“He was an entrepreneur. He did a lot of different things,” Berzinis said.
Robert Vignola was primarily a lawyer who sold real estate and mortgages. After graduating from Hamden High School in 1973, he attended Western Connecticut State College for two years on a music scholarship and also spent a couple of years on the road, playing in bands. He studied criminal justice at the University of New Haven, graduating in 1981, then got a law degree from Oklahoma City University School of Law. At one point, he lived in Nashville and represented artists and also came out with his own CD, “Unconditional Love.”
One of the Robert Vignola’s ventures was a Web site [web site no longer active], which claimed to assist hundreds of men in search for “the Latin women of their dreams.” The site has been shut down.
Berzinis said Robert Vignola rarely talked about the Web site and was of the attitude that if it made money, fine.
In addition to offering contact with Cali women pictured in bikinis in its photo gallery for 15 euros ($20) each, the Web site promoted vacation packages to Cali, including a “private tour” accompanied by Robert Vignola for 450 euros ($600) per day, plus airfare. The site also promoted the sale of a book written by Robert Vignola, “Secrets of Romancing Latin Women.”
Friends, including his first wife, Lisa Dziuba of Hamden, said that Robert Vignola fell in love with Colombia in 1989 when he and Dziuba were married and adopted their son from Colombia. As a result of adopting Aaron, now 17, Robert Vignola helped others adopt children from Colombia.
“He bragged about Colombia. The cost of living was cheap,” Arthur Vignola said.
While many describe Robert Vignola as a generous, caring friend, a good musician and athlete, and a man with drive and entrepreneurial spirit, there was another side.
He was arrested for overstating his net worth on bank applications in the late 1980s and served two years in jail. But he paid fines and eventually was allowed to practice law again, friends said.
In the early 2000s, Robert Vignola’s mortgage business —American Heritage — shared office space in Hamden with mortgage broker Keith Turner of Mulberrry Mortgage. Turner said Vignola was running the Colombian dating service out of the office, something that was distracting to him and his clients. Turner also said he questioned some of Robert Vignola’s business practices and didn’t like the way he treated women.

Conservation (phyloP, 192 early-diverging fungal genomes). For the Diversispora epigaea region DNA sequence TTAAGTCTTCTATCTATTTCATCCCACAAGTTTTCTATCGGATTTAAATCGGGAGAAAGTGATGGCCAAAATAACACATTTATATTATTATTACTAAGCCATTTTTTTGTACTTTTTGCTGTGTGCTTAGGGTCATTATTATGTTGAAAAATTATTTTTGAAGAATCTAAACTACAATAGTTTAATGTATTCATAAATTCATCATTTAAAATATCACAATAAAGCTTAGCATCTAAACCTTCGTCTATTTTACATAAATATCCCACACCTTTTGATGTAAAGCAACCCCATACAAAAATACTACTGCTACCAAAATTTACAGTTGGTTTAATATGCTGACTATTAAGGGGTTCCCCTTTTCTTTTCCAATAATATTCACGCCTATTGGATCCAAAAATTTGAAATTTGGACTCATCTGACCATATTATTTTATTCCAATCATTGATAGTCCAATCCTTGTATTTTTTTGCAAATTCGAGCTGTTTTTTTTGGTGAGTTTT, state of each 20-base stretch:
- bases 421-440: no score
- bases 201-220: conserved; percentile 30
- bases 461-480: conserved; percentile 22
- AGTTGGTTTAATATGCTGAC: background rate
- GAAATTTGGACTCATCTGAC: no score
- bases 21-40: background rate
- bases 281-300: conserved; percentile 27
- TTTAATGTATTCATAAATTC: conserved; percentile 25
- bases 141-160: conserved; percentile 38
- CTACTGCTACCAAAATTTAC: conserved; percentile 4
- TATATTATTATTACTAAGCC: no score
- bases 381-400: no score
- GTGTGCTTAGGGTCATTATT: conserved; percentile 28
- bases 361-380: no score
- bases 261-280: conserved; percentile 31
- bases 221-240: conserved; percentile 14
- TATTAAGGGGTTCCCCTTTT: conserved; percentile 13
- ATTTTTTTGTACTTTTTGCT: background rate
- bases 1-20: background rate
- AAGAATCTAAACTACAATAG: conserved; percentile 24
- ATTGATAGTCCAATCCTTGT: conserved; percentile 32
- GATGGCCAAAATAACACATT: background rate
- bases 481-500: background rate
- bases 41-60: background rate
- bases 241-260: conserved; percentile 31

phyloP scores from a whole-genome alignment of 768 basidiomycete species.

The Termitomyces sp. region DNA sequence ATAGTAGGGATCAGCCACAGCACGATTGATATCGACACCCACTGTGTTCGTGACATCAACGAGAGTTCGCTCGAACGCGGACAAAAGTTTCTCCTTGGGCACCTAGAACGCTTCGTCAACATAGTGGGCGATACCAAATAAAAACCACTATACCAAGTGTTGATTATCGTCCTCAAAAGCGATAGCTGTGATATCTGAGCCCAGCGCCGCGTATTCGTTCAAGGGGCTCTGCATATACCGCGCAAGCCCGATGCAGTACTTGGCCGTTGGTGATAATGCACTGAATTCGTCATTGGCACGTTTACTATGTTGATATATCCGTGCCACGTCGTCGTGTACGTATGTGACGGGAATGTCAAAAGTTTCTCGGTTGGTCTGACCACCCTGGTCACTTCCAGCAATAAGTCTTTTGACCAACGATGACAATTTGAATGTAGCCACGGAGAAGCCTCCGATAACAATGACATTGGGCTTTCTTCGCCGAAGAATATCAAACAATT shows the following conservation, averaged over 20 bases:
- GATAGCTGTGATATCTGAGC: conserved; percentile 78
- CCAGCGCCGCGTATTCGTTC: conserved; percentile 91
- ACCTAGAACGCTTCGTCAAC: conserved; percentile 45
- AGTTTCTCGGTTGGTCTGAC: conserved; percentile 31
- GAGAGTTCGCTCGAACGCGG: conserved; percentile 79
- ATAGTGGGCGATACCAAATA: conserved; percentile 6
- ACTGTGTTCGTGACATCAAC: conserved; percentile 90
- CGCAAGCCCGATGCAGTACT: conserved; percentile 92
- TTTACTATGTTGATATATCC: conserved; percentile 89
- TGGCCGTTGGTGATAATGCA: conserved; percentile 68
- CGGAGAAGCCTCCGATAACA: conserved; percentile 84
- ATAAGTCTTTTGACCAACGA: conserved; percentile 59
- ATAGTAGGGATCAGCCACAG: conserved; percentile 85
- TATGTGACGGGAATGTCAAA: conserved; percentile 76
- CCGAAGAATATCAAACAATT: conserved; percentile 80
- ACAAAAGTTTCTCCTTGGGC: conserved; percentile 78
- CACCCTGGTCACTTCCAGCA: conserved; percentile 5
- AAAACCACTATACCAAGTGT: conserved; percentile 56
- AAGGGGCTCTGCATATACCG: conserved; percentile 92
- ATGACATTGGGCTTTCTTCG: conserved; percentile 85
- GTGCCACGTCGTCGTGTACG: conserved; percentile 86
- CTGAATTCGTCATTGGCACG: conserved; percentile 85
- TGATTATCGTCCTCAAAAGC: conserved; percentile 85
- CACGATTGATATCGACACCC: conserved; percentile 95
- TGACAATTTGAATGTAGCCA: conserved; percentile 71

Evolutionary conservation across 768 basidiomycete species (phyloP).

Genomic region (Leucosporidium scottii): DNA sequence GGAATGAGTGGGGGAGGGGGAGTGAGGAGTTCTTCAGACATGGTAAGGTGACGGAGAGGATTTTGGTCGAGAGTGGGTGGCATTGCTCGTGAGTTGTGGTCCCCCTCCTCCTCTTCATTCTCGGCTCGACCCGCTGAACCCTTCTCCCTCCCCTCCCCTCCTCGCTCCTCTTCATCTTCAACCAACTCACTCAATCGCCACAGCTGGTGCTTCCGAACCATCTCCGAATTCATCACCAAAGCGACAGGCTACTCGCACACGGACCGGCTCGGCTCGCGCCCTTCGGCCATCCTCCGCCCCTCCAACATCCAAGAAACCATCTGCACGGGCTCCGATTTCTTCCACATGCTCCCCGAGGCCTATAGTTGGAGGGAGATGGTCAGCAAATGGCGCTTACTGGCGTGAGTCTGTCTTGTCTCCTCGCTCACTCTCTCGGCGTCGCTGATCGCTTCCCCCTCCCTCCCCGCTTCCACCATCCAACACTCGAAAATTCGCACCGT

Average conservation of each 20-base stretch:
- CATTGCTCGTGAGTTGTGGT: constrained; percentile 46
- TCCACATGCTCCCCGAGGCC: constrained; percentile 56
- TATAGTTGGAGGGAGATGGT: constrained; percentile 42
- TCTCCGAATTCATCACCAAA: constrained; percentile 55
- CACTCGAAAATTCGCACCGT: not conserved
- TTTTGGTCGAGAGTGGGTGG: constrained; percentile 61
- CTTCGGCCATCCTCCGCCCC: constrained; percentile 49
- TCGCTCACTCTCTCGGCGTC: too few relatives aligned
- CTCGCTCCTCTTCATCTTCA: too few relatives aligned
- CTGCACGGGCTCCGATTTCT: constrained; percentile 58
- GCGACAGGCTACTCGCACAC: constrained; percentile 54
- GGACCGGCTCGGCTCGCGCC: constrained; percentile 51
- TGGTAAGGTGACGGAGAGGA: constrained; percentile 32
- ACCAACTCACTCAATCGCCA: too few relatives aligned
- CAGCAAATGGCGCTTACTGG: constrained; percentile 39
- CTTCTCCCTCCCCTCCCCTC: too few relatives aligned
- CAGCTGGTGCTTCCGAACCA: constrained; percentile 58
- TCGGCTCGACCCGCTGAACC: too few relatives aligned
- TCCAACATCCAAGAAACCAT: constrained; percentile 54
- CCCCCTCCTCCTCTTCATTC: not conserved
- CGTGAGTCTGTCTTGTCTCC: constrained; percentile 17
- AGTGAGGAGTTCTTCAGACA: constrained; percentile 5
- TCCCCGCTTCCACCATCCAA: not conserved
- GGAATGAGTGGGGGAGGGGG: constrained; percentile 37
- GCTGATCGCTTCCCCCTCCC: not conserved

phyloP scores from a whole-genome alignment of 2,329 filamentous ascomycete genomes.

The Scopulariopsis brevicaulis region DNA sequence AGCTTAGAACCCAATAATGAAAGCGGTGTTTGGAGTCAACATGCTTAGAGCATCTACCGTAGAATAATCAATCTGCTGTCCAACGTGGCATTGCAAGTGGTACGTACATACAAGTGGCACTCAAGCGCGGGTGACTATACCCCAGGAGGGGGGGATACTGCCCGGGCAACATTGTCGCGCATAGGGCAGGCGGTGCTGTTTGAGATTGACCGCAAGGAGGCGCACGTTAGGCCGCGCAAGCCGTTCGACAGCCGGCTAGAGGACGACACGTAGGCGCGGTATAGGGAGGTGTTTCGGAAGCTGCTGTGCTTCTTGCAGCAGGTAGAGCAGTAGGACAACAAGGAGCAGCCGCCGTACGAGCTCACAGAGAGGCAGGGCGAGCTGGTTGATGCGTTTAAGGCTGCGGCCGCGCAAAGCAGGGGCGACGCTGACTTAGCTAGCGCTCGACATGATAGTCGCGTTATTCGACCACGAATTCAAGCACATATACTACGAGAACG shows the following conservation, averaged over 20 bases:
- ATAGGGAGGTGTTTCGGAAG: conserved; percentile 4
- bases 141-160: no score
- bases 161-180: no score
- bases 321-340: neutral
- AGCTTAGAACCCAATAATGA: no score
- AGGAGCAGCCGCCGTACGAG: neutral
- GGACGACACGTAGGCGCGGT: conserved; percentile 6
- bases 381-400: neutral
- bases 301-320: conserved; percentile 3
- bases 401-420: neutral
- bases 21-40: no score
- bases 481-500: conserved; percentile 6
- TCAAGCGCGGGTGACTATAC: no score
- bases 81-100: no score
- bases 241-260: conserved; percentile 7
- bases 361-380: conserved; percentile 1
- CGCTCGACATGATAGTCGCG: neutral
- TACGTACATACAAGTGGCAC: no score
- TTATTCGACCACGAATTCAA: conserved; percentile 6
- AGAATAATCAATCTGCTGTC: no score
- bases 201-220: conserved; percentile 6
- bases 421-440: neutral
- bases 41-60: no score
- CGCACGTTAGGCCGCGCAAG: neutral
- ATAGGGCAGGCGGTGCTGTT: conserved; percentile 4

Turner has a lawsuit pending against Dannenhoffer, Robert Vignola and a Wallingford police detective, Anthony DeMaio, alleging that they conspired to further the economic interests of Dannenhoffer and Vignola and interfered with Turner’s contractual relationship with Mulberry Mortgage in 2004. The suit, filed by New Haven attorney John R. Williams, alleges that DeMaio “falsely and maliciously represented to the Connecticut Banking Department that the plaintiff had closed three loans” for Mulberry that were the “property” of American Heritage, and “thereby caused the Connecticut Banking Department to send a threatening letter regarding Turner to the president of Mulberry.
Arthur Vignola said his son took care of his mother during her illness and took care of him during his three bouts with cancer. “He took me for treatments last summer. This year I had a hernia operation and he came back from Colombia.”
Dziuba said Robert Vignola was a good father to their son. “The past two years, they had a really close relationship. He got him interested in music,” she said. Three weeks ago, Vignola showed them Soho in New York.
“Bob was a very considerate person. He was well-mannered. His parents brought him up the right way. Bob would help you and he never expected anything in return,” she said, adding that it will be difficult for her and Aaron to live without him.
“This is a big loss for us. There’s a hole in our life,” she said.
Dziuba said Beatriz Vignola called her last week because “she wanted to see how we were and was worried about Bob’s son. She knew how important Aaron was to Bob.”
“I was proud of his talents. He was a very talented boy, too talented for his own good,” Arthur Vignola said.
According to longtime friend Vincent Cimino, “Bob was one of those people who always had a smile for you and a sparkle in his eye. He will be missed.”